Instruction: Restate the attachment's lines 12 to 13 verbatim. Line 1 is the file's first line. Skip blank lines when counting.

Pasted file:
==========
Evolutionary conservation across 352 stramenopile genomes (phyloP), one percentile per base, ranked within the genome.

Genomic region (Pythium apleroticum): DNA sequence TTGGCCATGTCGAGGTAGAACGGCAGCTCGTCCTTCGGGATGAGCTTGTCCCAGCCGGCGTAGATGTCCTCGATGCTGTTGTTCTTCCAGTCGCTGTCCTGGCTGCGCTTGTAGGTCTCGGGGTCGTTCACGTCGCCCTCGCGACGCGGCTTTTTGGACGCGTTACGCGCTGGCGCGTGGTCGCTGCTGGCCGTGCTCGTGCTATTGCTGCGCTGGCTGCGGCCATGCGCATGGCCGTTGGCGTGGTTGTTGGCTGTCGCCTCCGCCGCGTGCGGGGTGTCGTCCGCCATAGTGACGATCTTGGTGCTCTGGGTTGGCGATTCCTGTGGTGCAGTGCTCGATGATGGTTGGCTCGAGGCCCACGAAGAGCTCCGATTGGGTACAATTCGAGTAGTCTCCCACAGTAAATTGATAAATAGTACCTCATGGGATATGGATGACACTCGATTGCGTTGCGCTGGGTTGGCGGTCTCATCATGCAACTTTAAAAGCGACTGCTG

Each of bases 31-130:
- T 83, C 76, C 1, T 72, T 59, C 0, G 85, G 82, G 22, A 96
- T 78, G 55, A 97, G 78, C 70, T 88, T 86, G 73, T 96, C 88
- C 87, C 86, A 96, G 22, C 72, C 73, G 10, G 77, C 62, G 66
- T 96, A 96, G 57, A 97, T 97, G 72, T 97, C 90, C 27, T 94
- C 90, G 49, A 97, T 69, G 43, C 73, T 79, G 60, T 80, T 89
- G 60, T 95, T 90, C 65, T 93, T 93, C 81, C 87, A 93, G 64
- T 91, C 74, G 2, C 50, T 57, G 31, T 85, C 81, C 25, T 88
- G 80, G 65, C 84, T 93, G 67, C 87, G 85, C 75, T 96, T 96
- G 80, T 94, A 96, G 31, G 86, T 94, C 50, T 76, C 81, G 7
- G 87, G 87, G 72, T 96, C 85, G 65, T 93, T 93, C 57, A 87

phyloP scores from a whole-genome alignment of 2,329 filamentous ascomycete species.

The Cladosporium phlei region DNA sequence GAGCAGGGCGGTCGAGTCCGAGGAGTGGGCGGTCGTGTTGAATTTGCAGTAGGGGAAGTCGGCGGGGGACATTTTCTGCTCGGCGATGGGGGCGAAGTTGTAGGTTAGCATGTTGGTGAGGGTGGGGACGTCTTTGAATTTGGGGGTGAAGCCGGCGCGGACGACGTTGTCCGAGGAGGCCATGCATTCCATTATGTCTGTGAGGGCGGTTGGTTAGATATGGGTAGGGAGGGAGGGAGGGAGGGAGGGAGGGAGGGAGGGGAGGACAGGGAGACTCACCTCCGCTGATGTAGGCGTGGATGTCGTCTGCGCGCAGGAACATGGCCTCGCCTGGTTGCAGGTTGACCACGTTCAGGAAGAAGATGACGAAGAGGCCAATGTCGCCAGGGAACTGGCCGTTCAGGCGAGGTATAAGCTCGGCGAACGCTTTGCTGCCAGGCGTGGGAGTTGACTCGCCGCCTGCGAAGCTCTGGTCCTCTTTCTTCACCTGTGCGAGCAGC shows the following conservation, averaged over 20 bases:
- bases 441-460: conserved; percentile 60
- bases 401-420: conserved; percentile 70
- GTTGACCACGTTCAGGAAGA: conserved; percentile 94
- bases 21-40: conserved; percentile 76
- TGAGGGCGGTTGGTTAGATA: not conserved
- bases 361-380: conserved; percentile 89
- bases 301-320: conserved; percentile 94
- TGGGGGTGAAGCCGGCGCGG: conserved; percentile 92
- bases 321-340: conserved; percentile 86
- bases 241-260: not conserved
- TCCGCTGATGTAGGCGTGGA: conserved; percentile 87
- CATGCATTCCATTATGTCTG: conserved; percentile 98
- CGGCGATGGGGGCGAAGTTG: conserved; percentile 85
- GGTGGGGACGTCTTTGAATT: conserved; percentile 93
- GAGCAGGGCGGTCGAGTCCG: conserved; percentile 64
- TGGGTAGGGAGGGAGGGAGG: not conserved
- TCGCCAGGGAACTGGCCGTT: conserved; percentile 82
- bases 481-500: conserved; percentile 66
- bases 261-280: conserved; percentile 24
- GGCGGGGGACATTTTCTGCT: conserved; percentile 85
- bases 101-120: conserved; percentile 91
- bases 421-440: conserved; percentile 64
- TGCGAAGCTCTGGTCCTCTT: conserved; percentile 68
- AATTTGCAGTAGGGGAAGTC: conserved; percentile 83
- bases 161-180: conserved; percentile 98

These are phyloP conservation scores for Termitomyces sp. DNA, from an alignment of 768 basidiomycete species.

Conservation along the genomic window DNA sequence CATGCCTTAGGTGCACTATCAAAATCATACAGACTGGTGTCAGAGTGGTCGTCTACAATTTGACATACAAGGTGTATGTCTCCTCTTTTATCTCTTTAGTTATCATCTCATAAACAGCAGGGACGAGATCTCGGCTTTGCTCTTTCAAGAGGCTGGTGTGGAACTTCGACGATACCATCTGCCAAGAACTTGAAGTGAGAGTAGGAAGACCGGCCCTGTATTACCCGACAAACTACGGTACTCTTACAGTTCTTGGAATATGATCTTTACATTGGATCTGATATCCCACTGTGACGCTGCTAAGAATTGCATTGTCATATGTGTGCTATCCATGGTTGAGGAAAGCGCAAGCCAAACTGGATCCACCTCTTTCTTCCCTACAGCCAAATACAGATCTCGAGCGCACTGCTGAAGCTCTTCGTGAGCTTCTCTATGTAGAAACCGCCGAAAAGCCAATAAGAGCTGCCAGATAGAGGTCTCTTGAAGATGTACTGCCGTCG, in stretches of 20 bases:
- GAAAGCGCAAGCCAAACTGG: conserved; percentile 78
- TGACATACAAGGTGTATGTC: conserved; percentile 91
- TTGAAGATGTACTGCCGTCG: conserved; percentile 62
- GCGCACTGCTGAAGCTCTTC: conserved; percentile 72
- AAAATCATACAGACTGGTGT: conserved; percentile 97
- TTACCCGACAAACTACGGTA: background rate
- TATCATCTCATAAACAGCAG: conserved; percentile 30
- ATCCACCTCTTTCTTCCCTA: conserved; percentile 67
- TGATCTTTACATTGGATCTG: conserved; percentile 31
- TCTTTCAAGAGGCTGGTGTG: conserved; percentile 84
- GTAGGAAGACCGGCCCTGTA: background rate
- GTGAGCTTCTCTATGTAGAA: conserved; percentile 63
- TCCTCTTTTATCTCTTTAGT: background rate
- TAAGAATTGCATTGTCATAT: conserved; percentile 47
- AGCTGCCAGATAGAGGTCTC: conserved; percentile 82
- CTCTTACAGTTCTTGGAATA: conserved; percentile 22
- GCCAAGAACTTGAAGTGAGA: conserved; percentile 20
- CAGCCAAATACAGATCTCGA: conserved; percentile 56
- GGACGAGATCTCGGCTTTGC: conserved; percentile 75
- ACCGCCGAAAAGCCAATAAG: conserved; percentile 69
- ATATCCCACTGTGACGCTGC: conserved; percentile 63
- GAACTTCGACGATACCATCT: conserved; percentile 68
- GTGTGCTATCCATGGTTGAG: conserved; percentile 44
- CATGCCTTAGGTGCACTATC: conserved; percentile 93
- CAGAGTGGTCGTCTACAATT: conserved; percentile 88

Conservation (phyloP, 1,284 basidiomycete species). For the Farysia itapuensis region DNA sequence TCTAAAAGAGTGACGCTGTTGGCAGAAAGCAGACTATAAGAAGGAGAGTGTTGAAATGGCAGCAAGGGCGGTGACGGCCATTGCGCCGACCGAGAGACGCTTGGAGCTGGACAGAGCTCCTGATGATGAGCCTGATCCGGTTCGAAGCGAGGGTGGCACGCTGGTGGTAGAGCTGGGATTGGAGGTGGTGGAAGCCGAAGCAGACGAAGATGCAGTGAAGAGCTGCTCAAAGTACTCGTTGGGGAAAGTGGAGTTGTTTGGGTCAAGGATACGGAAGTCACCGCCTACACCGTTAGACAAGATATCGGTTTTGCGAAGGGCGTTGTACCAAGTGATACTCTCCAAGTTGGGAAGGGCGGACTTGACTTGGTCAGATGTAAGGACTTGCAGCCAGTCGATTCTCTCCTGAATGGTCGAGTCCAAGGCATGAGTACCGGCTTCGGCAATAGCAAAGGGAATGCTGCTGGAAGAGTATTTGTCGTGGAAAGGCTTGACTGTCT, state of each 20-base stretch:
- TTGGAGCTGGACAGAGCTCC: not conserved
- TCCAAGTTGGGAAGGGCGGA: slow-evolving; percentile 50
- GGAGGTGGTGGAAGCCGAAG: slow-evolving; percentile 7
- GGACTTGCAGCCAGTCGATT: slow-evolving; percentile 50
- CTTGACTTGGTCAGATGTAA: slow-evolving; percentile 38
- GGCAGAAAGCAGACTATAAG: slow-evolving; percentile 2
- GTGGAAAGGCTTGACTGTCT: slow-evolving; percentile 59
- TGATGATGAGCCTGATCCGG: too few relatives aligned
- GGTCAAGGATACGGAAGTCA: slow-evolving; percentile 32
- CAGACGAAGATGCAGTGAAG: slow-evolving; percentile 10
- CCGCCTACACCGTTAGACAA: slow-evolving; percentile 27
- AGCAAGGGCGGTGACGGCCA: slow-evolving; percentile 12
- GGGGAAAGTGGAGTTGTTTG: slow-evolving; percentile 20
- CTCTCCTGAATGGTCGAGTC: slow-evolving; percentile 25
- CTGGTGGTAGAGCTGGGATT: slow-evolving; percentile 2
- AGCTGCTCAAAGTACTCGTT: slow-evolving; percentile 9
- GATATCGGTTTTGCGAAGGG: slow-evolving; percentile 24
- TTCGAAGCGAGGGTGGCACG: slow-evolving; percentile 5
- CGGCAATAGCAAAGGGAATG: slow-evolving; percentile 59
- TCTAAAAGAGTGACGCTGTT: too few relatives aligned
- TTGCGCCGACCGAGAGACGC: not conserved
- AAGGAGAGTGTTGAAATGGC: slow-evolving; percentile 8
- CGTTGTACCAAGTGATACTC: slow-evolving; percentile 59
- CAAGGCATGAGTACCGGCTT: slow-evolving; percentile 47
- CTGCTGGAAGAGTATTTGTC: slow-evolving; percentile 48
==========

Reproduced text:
- G 80, T 94, A 96, G 31, G 86, T 94, C 50, T 76, C 81, G 7
- G 87, G 87, G 72, T 96, C 85, G 65, T 93, T 93, C 57, A 87